Nature conservation

Threatened species

Nightcap Oak - profile

Indicative distribution

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The areas shown in pink and/purple are the sub-regions where the species or community is known or predicted to occur. They may not occur thoughout the sub-region but may be restricted to certain areas. ( click here to see geographic restrictions). The information presented in this map is only indicative and may contain errors and omissions.
Scientific name: Eidothea hardeniana
Conservation status in NSW: Endangered
Commonwealth status: Critically Endangered
Gazetted date: 18 Jan 2002
Profile last updated: 20 Aug 2018


Nightcap Oak is a newly discovered tree in the Proteaceae (Banksia and Grevillea) family. The largest specimens are up to 40 m tall, although most are smaller. The bark is grey and slightly flaky, with fine horizontal crinkling. The tough leaves are paler on the underside. Adult leaves are dark green, smooth along the edges, and have distinctive pale veins. Leaves on juvenile plants are orange to red and strongly toothed with red veins and stalks. The creamy flowers are in compact heads. The globular fruits are 3.5–4.0 cm long, 3.0–3.7 cm diameter, green maturing to dull golden yellow.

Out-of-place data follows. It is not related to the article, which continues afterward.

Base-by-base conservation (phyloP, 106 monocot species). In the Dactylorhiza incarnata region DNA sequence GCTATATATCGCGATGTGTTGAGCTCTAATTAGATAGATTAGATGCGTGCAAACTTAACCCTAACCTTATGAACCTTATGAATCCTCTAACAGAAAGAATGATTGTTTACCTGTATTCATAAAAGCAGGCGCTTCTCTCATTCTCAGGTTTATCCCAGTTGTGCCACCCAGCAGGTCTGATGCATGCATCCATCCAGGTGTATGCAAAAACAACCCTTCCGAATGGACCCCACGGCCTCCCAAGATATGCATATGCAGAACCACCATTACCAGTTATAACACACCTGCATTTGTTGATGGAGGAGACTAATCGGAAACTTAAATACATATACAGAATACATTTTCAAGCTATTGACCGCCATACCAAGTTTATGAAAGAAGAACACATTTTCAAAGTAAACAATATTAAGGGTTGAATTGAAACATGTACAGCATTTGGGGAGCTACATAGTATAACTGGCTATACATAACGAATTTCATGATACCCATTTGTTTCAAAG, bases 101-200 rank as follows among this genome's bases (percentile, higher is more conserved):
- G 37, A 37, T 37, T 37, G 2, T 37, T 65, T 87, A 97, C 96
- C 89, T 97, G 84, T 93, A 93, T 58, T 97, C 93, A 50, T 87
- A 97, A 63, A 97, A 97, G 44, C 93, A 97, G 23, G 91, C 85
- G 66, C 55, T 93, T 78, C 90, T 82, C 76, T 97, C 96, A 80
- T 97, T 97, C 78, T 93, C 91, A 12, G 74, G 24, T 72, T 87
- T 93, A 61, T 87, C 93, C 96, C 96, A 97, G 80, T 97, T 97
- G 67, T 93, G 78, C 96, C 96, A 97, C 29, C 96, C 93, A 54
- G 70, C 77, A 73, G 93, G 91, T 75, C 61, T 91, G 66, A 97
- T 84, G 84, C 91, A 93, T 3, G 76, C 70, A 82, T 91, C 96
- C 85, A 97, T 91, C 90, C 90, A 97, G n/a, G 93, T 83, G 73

Nightcap Oak has been found only in the Nightcap Range north of Lismore.

Habitat and ecology

  • The species occurs in upland warm temperate rainforest, usually near creeks.
  • Pollen movement is mostly mediated by small nocturnal beetles.
  • Flowering occurs from mid-October to mid-November.
  • The fruit takes over one year to develop and reaches full size in about mid December. It then changes colour from green to dull yellow over the following two to three months, falling from mid-February to early March.
  • The flesh of E. hardeniana fruit is thought to be unpalatable to the local dispersal organisms. Generally, once the fruit falls to the ground, bush rats (Rattus fuscipes) chew through the flesh and hard endocarp to feed on the seed.

Regional distribution and habitat

Click on a region below to view detailed distribution, habitat and vegetation information.


Recovery strategies

Activities to assist this species

Information sources

IBRA Bioregion IBRA Subregion Known or predicted Geographic restrictions region
South Eastern QueenslandBurringbar-Conondale Ranges Predicted None
South Eastern QueenslandScenic Rim Known Nightcap National Park
South Eastern QueenslandSunshine Coast-Gold Coast Lowlands Predicted None